Description: A new uncertainty quantification framework is adopted for carbon sequestration to evaluate the effect of spatial heterogeneity of reservoir permeability on CO 2 migration. Sequential Gaussian simulation is used to generate multiple realizations of permeability fields with various spatial statistical attributes. In order to deal with the computational difficulties, the following ideas/approaches are integrated. First, different efficient sampling approaches (probabilistic collocation, quasi-Monte Carlo, and adaptive sampling) are used to reduce the number of forward calculations, explore effectively the parameter space, and quantify the input uncertainty. Second, a scalable numerical simulator, extreme-scale Subsurface Transport Over Multiple Phases, is adopted as the forward modeling simulator for CO 2 migration. The framework has the capability to quantify input uncertainty, generate exploratory samples effectively, perform scalable numerical simulations, visualize output uncertainty, and evaluate input-output relationships. The framework is demonstrated with a given CO 2 injection scenario in heterogeneous sandstone reservoirs. Results show that geostatistical parameters for permeability have different impacts on CO 2 plume radius: the mean parameter has positive effects at the top layers, but affects the bottom layers negatively. The variance generally has a positive effect on the plume radius at all layers, particularly at middle layers, where the transport of CO 2 is highly influenced by the subsurface heterogeneity structure. The anisotropy ratio has weak impacts on the plume radius, but affects the shape of the CO 2 plume.
    Keywords: Uncertainty quantification ; Efficient sampling ; Reservoir heterogeneity ; Carbon sequestration
    ISSN: 1874-8961
    E-ISSN: 1874-8953
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  • 6
    Language: English
    In: Environmental Earth Sciences, 2014, Vol.71(7), pp.3025-3037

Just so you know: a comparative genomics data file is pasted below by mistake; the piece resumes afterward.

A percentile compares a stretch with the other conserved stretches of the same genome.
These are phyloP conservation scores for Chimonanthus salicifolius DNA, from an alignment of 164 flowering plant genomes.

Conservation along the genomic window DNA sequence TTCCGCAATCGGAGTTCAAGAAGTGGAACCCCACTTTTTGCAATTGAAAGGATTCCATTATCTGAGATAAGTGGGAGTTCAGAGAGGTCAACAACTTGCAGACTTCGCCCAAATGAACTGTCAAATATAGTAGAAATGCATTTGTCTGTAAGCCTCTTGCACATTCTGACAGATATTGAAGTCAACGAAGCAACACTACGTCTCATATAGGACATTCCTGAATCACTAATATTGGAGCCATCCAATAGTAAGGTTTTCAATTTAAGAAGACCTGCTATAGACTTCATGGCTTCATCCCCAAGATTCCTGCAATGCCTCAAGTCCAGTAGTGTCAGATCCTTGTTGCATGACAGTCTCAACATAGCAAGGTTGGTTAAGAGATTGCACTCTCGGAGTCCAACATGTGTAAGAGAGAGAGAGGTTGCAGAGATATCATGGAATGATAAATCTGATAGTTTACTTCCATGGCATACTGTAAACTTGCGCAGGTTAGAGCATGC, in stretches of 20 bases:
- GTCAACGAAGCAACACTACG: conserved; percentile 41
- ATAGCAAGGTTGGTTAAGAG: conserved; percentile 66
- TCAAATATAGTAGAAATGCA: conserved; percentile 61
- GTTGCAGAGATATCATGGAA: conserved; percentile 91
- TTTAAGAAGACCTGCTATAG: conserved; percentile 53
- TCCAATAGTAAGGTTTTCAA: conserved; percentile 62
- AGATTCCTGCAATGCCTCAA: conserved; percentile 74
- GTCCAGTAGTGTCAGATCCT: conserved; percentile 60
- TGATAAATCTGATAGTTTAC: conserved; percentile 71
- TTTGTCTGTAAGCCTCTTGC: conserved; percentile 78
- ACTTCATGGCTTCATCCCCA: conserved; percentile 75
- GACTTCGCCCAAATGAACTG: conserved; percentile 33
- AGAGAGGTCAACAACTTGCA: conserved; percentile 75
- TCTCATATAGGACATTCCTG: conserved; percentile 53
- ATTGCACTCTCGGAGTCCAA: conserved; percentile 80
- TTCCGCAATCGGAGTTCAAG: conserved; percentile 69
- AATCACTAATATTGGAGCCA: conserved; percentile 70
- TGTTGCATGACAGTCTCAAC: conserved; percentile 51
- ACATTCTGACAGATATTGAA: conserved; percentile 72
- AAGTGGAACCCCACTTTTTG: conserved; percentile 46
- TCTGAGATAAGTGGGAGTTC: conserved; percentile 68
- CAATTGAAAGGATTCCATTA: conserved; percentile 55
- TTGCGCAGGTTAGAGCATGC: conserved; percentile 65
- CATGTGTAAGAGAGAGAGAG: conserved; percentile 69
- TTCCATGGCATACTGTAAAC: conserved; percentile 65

Description: This study examined the impacts of reservoir properties on carbon dioxide (CO 2 ) migration after subsurface injection and evaluated the possibility of characterizing reservoir properties using CO 2 monitoring data such as spatial–temporal distributions of gas pressure, which can be reasonably monitored in practice. The injection reservoir was assumed to be located 1,400–1,500 m below the ground surface such that CO 2 remained in the supercritical state. The reservoir was assumed to contain layers with alternating conductive and resistive properties, which is analogous to actual geological formations such as the Mount Simon Sandstone unit. The CO 2 injection simulation used a cylindrical grid setting in which the injection well was situated at the center of the domain, which extended out 8,000 m from the injection well. The CO 2 migration was simulated using the latest version of the simulator, subsurface transport over multiple phases (the water–salt–CO 2 –energy module), developed by Pacific Northwest National Laboratory. A nonlinear parameter estimation and optimization modeling software package, Parameter ESTimation (PEST), is adopted for automated reservoir parameter estimation. The effects of data quality, data worth, and data redundancy were explored regarding the detectability of reservoir parameters using gas pressure monitoring data, by comparing PEST inversion results using data with different levels of noises, various numbers of monitoring wells and locations, and different data collection spacing and temporal sampling intervals. This study yielded insight into the use of CO 2 monitoring data for reservoir characterization and how to design the monitoring system to optimize data worth and reduce data redundancy. The feasibility of using CO 2 saturation data for improving reservoir characterization was also discussed.